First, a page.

By Matthew Hay Brown, The Baltimore Sun | November 25, 2012
Army Pfc. Bradley Manning is due back at Fort Meade this week, where lawyers for the alleged WikiLeaker plan to argue that he was punished at a military brig before his case had been heard — grounds, they say, to dismiss all charges against him. By the time he arrived at the Marine Corps brig at Quantico, Va., Manning was world famous. The former intelligence analyst, who lived in Maryland before enlisting in the Army, had been accused of giving hundreds of thousands of classified documents to the anti-secrecy group WikiLeaks.
By Bob Allen | November 15, 2012
An overflow crowd showed up at Sykesville's Town Council meeting on Nov. 14 - nearly all of them coming to register their disapproval of the town's Nov. 1 firing of Jean Maher, longtime manager of the Sykesville's downtown post office. The Sykesville Old Main Line Visitor's Center and Post Office has been shuttered since Nov. 5, when its remaining three employees - Connie McKay, Kathy Gambrill and Judy Lettie - resigned in protest of Maher's dismissal. In an open letter to the community posted on a local blog,, McKay, Gambrill and Lettie voiced support for Maher, saying they were "baffled" by the circumstances surrounding the dismissal.
By Candy Thomson, The Baltimore Sun | November 9, 2012
A Baltimore circuit judge has dismissed a lawsuit against state officials and a Florida company that claimed the bidding process to award construction and operation of the two Interstate 95 travel plazas was illegal and biased. Judge Audrey Carrion ruled this week that Bethesda-based HMSHost "had multiple opportunities" to object to state officials about the public-private partnership process that awarded a 35-year contract to Areas USA LLC to rebuild and operate the plazas. "Plaintiff did not do so," the judge concluded.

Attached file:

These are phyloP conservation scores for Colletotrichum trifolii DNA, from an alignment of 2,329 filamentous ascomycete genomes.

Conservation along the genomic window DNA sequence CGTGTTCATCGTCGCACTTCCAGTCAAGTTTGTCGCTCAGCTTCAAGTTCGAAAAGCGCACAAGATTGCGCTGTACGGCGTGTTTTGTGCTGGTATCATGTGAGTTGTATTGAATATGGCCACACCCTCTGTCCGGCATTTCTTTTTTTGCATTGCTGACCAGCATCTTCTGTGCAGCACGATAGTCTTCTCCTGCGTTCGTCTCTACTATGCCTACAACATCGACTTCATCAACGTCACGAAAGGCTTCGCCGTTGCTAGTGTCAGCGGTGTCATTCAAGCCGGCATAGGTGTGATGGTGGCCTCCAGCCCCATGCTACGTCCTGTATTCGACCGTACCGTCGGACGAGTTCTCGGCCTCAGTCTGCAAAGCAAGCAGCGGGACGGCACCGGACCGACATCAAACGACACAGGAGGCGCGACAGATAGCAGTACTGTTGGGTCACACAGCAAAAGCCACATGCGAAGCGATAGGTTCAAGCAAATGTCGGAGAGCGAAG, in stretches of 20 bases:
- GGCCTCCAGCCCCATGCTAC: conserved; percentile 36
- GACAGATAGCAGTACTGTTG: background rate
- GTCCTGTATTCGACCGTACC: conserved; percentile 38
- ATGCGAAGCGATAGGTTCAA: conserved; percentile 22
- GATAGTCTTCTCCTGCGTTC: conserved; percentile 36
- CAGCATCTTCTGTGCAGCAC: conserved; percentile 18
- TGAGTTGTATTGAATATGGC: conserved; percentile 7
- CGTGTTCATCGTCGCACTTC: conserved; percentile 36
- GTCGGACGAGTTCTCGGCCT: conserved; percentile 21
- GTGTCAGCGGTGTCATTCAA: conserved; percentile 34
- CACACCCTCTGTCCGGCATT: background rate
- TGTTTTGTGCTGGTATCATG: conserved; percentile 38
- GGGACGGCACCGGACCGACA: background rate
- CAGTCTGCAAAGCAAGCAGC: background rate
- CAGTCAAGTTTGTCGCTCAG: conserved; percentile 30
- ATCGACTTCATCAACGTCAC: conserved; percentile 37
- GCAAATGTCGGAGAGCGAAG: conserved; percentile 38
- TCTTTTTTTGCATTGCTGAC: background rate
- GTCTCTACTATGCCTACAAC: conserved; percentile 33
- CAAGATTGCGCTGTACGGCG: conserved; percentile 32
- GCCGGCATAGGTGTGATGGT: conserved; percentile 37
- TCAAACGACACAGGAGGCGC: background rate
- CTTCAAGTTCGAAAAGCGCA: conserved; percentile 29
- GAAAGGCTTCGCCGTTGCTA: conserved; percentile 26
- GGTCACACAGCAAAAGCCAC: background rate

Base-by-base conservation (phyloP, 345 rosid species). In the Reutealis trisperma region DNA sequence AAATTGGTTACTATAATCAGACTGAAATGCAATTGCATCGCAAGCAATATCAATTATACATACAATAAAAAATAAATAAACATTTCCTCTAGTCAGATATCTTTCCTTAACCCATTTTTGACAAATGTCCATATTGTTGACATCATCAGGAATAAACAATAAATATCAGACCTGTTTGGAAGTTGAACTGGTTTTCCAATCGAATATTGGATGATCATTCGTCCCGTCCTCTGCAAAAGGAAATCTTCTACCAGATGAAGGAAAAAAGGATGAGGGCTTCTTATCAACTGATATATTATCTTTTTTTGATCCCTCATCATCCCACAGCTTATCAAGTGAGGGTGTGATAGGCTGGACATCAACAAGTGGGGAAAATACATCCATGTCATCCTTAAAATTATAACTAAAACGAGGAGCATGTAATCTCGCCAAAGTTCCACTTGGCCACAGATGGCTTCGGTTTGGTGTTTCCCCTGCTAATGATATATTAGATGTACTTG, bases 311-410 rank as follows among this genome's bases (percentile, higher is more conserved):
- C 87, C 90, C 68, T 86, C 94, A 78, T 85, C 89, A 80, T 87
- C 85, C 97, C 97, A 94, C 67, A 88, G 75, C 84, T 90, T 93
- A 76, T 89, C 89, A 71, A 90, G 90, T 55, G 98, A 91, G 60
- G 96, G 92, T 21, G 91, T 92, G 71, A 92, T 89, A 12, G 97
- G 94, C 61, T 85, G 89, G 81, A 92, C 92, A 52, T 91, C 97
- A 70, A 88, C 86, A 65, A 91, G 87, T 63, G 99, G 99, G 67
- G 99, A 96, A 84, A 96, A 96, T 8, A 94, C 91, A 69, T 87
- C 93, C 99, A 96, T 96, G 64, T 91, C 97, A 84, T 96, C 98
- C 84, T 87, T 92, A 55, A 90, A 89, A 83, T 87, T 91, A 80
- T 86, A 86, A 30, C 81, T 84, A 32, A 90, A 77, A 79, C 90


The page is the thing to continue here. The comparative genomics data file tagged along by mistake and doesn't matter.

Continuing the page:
By Jamie Smith Hopkins, The Baltimore Sun | October 11, 2012
The Maryland District Court said Thursday that its chief judge has dismissed 3,168 debt-collection cases against state residents and ordered that any liens associated with those cases be released. The move, involving Worldwide Asset Purchasing cases, is a result of a settlement in a federal class-action suit. Attorneys for the plaintiffs alleged that the debt-buying firm wasn't licensed, sued for the wrong amounts, filed cases after the statute of limitations had expired, and included consumers' Social Security numbers in publicly available court filings, the state judiciary said.
By Mary Gail Hare, The Baltimore Sun | October 5, 2012
The pursuit and arrest of a burglary suspect disrupted dismissal at a Pasadena elementary school Thursday. Jason Thomas Donaldson, 27, of Severn, faces several burglary-related charges, police said. After a neighbor spotted him trying to break into a home in the 8400 block of Alvin Road, Donaldson led police on a nearly one-hour chase through the Lake Shore neighborhood and onto the grounds of Lake Shore Elementary. Anne Arundel County police responded shortly after 3 p.m. to a neighbor's report of an attempted burglary.